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MoonDragon's Aromatherapy Information
Aromatherapy Oils
PALM OIL
Red Palm Fruit Oil & Palm Kernel Oil

(Elaeis Guineensis)




palm fruit and kernel



  • Palm Oil Description
  • Palm Uses, Health Benefits & Scientific Evidence
  • Palm Herbal Oil & Herbal Products




  • PALM OIL DESCRIPTION

    Palm oil, known as Red Palm Oil, is an edible plant oil and is derived from the mesocarp (reddish pulp) of the fruit of the oil palm (Elaeis guineensis). It is naturally reddish in color because of a high beta-carotene content. It is not to be confused with palm kernel oil derived from the kernel of the same fruit, or coconut oil derived from the kernel of the coconut palm (Cocos nucifera). The differences are in color (raw palm kernel oil lacks carotenoids and is not red), and in saturated fat content: Palm mesocarp oil is 41% saturated, while Palm Kernel oil and Coconut oil are 81% and 86% saturated respectively.

    Palm oil, along with coconut oil, is one of the few highly saturated vegetable fats. It is semi-solid at room temperatures and contains several saturated and unsaturated fats in the forms of glyceryl laurate (0.1%, saturated), myristate (1%, saturated), palmitate (44%, saturated), stearate (5%, saturated), oleate (39%, monounsaturated), linoleate (10%, polyunsaturated), and alpha-linolenate (0.3%, polyunsaturated). Like all vegetable oils, palm oil does not contain cholesterol, although saturated fat intake increases both LDL and HDL cholesterol.

    Palm oil is a common cooking ingredient in the tropical belt of Africa, Southeast Asia and parts of Brazil. Its increasing use in the commercial food industry in other parts of the world is buoyed by its lower cost and the high oxidative stability (saturation) of the refined product when used for frying.

    The use of palm oil in food products attracts the concern of environmental activist groups; the high oil yield of the trees have led, in parts of Indonesia, to removal of forestry in order to make space for oil-palm monoculture. This has resulted in acreage losses of the natural habitat of the orangutan. Consumer pressure could encourage palm oil companies to modify their practices. The Roundtable on Sustainable Palm Oil, an international non-profit association, that brings together conservation groups and palm-oil firms, says that it "will not certify oil grown on land that was deforested to farm the crop."

    Palm Oil Trees - Elaeis guineensis


    PALM OIL HISTORY

    Human use of oil palms may date as far back as 5,000 years; in the late 1800s, archaeologists discovered palm oil in a tomb at Abydos dating back to 3,000 BCE. It is believed that Arab traders brought the oil palm to Egypt.

    Palm oil from Elaeis guineensis has long been recognized in West African countries, and is widely used as a cooking oil. European merchants trading with West Africa occasionally purchased palm oil for use as a cooking oil in Europe, but palm oil was not able to supplant olive oil or butter, and culinary uses of palm oil remained rare outside West Africa until after commercial oil palm plantation development in non-African tropical regions. In the Asante Confederacy, state-owned slaves built large plantations of oil palm trees, while in the neighbouring Kingdom of Dahomey, King Ghezo passed a law in 1856 forbidding his subjects from cutting down oil palms.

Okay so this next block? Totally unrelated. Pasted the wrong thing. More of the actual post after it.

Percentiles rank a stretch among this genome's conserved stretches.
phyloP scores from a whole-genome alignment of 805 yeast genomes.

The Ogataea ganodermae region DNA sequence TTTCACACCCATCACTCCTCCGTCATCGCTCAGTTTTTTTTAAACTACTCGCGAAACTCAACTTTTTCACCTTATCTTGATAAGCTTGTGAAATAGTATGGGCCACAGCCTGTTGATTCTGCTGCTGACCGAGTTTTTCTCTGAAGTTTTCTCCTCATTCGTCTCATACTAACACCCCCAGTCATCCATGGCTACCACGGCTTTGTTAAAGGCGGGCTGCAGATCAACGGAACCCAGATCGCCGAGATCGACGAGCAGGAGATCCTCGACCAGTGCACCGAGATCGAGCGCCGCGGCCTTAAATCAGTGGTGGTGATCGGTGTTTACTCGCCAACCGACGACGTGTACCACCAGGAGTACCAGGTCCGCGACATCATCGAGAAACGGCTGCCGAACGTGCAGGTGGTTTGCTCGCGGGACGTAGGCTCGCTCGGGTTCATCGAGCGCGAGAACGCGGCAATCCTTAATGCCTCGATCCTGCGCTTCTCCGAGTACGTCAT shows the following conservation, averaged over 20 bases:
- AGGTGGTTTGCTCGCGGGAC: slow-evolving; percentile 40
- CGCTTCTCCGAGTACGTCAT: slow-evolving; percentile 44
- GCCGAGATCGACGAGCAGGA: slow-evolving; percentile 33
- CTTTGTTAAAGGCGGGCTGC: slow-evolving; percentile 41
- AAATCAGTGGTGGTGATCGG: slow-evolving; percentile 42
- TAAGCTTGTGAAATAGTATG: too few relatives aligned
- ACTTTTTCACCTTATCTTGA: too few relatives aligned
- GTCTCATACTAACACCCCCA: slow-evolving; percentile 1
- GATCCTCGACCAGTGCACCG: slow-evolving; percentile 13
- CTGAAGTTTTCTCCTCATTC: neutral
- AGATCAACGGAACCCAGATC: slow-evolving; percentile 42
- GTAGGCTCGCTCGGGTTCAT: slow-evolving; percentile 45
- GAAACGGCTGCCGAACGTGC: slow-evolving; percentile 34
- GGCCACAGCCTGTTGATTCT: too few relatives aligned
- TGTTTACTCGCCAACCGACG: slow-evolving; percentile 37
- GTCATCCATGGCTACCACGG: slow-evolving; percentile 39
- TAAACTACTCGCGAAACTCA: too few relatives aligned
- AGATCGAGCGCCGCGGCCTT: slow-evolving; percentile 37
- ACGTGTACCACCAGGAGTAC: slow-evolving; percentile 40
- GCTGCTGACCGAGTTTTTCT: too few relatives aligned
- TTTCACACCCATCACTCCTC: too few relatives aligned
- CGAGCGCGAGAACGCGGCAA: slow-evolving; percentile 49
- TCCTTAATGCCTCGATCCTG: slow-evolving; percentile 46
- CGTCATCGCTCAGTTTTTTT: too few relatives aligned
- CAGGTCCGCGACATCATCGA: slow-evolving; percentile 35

Palm oil became a highly sought-after commodity by British traders, for use as an industrial lubricant for machinery during Britain's Industrial Revolution. Palm oil formed the basis of soap products, such as Lever Brothers' (now Unilever) "Sunlight" soap, and the American Palmolive brand. By around 1870, palm oil constituted the primary export of some West African countries, such as Ghana and Nigeria, although this was overtaken by cocoa in the 1880s.

    RESEARCH INSTITUTIONS

    In the 1960s, research and development (R&D) in oil palm breeding began to expand after Malaysia's Department of Agriculture established an exchange program with West African economies and four private plantations formed the Oil Palm Genetics Laboratory. The Malaysian government also established Kolej Serdang, which became the Universiti Pertanian Malaysia (UPM) in the 1970s to train agricultural and agroindustrial engineers and agribusiness graduates to conduct research in the field.

    In 1979 with support from the Malaysian Agricultural Research and Development Institute (MARDI) and UPM, the government set up the Palm Oil Research Institute of Malaysia (Porim), a public-and-private-coordinated institution. B.C. Sekhar was appointed founder and chairman. Porim's scientists work in oil palm tree breeding, palm oil nutrition and potential oleochemical use. Porim was renamed Malaysian Palm Oil Board in 2000.




    PALM OIL USES, HEALTH BENEFITS & SCIENTIFIC EVIDENCE

    PALM OIL NUTRITION

    Many processed foods contain palm oil as an ingredient. Much of the palm oil that is consumed as food is to some degree oxidized rather than in the fresh state, and this oxidation appears to be responsible for the health risk associated with consuming palm oil. Palm oil is composed of fatty acids, esterified with glycerol just like any ordinary fat. It is high in saturated fatty acids. Palm oil gives its name to the 16-carbon saturated fatty acid palmitic acid. Monounsaturated oleic acid is also a constituent of palm oil. Unrefined palm oil is a large natural source of tocotrienol, part of the vitamin E family. The approximate concentration of fatty acids in palm oil is given in the chart below.